Scaling up entrepreneurial sustainable development projects in South Africa
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Two entrepreneurial initiatives contributing to sustainable development in South Africa have been helped to consolidate and scale up their activities with support from Defra under the UK-South Africa Sustainable Development Dialogue. The projects – Reclaiming Livelihoods and Food and Trees for Africa – were both amongst the winners of the 2011 SEED awards for social and environmental entrepreneurs.
Food and Trees for Africa
Food and Trees for Africa (FTFA), a social enterprise implementing sustainable natural resource management and food security programmes, has distributed over 3.6 million trees and facilitated the creation of over 2,500 organic food gardens for the poorest in South Africa. The sustainable development of land to create urban forest contributes to climate change mitigation and other environmental best practices.
Previously unemployed local residents are employed to help with planting trees and monitoring their health. As a result of the training received, many enter full time employment with other organisations. The setting up of permaculture food gardens equips community members with the knowledge to implement food gardens at schools and their homes, promoting self-sufficiency and allowing them to sell products to other communities and retailers in some instances.
FTFA has until now financed its programmes through private donations and financial support from public organisations, working in close cooperation with private companies to develop innovative projects to fund the supply and planting of trees, such as paperless billing, packaging reductions, recycling, and promoting green products. The initiative is aiming to generate carbon credits, so creating new opportunities to distribute thousands of trees.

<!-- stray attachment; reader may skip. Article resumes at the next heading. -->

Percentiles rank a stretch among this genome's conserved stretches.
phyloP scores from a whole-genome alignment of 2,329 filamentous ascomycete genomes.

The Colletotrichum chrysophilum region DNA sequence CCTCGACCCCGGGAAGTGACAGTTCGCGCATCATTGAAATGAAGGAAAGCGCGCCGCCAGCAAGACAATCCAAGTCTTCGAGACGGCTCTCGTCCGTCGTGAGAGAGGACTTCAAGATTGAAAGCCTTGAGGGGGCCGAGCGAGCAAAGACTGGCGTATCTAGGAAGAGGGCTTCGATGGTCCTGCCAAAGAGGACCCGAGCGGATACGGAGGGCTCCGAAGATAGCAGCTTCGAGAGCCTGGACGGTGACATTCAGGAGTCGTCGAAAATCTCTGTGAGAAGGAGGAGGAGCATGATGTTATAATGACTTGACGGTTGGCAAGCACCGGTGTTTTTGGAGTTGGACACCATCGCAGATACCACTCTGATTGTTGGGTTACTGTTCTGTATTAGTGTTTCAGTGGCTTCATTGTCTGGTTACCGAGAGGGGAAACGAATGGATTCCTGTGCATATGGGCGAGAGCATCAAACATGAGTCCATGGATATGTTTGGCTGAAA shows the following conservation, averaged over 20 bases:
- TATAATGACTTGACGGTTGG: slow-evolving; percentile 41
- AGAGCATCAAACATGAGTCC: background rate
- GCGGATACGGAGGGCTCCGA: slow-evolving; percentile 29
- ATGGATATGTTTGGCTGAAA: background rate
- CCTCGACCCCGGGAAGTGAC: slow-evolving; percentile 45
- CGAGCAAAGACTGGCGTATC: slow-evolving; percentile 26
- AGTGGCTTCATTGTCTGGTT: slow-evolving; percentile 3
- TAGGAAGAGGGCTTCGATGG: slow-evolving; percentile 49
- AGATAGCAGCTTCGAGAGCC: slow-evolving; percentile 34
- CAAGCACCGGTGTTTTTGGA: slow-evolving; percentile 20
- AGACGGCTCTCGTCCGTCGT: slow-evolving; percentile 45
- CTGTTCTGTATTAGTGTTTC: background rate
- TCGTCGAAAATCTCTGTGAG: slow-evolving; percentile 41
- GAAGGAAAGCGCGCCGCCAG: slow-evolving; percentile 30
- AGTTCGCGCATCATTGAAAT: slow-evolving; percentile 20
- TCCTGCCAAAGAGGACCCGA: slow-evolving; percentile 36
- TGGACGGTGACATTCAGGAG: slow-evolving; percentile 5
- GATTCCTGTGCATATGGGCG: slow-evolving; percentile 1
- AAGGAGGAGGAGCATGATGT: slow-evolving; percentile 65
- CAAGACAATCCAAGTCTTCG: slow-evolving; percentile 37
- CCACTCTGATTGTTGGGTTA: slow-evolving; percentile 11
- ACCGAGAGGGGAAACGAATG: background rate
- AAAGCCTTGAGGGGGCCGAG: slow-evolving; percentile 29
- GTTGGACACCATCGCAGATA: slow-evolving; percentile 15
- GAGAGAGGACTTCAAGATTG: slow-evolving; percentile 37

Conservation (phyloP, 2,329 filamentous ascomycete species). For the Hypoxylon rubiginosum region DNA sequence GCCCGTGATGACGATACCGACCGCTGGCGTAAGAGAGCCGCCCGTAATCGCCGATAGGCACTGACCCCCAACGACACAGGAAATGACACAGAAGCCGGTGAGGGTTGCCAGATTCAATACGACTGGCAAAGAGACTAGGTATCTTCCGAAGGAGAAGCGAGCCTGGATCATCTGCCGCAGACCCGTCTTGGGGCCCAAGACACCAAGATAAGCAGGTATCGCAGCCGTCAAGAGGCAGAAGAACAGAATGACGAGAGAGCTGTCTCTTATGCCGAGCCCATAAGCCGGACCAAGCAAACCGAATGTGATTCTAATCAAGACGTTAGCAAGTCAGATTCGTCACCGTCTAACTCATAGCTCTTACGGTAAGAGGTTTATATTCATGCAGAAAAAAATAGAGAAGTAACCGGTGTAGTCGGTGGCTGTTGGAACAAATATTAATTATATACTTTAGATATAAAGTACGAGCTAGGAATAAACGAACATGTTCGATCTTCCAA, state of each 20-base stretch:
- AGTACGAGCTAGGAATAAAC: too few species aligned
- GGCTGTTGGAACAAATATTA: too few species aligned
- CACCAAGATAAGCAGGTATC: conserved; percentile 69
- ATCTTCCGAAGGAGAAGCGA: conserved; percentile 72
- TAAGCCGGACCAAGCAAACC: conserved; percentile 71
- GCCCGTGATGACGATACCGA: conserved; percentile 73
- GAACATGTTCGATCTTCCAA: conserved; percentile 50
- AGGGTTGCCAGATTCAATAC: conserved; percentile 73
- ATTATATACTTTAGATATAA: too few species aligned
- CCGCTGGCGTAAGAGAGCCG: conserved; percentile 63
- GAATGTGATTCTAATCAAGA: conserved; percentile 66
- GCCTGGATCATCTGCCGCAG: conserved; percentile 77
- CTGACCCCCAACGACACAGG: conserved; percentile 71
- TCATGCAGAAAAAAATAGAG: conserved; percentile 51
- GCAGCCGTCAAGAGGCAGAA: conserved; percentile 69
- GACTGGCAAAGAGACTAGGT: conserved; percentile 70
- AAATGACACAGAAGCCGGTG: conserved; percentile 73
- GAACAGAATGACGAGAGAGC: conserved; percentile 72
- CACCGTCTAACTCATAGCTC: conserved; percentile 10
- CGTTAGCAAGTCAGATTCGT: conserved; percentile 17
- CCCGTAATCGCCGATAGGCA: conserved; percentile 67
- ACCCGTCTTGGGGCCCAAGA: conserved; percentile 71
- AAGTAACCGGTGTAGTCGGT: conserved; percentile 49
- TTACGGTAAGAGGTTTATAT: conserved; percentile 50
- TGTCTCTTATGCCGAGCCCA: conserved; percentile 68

Food and Trees for Africa: project participants (photo courtesy SEED)
Overall, the enterprise is now seeking to identify additional funds and funding strategies to help scale-up the operations to other African countries, through:
- Certification for the tree and bamboo programmes as Verified Emission Reductions;
- Producing a promotional video;
- Improving social media reach;
- Extending funding and investor networks.
Informal waste pickers in the town of Mooi River organised themselves into a formal group to work together under the Reclaiming livelihoods initiative, assisted by the NGO groundWork. With permission from the local Mpofana Municipality to recycle waste on the landfill site, the waste pickers collect recyclable materials such as cardboard, plastic, glass and paper. The materials are compressed and sold to larger recycling companies.
The initiative has contributed to poverty alleviation in an area of high unemployment, by providing job opportunities and income to local people. With formalised waste reclaiming, the landfill sites are now better managed through the constant presence of the workers. This leads to fewer toxic materials being deposited on site, fewer fires, less water pollution, and increased recycling rates.
Reclaiming livelihoods: loading up consolidated recyclables (photo courtesy SEED)
In 2011 the initiative is scaling up through:
- Improvement to the transportation system from the landfill to the recycling company;
- Introduction of an IT system;
- Procurement of urgently needed technical equipment (bailers, weight scales, a forklift, transportation and building material);
- Creation of additional jobs for waste pickers in Mooi River.
- The SEED Initiative supports worldwide innovative small-scale and locally driven entrepreneurships which integrate social and environmental benefits into their business model;
- The UK-South Africa Sustainable Development Dialogue has supported these initiatives.
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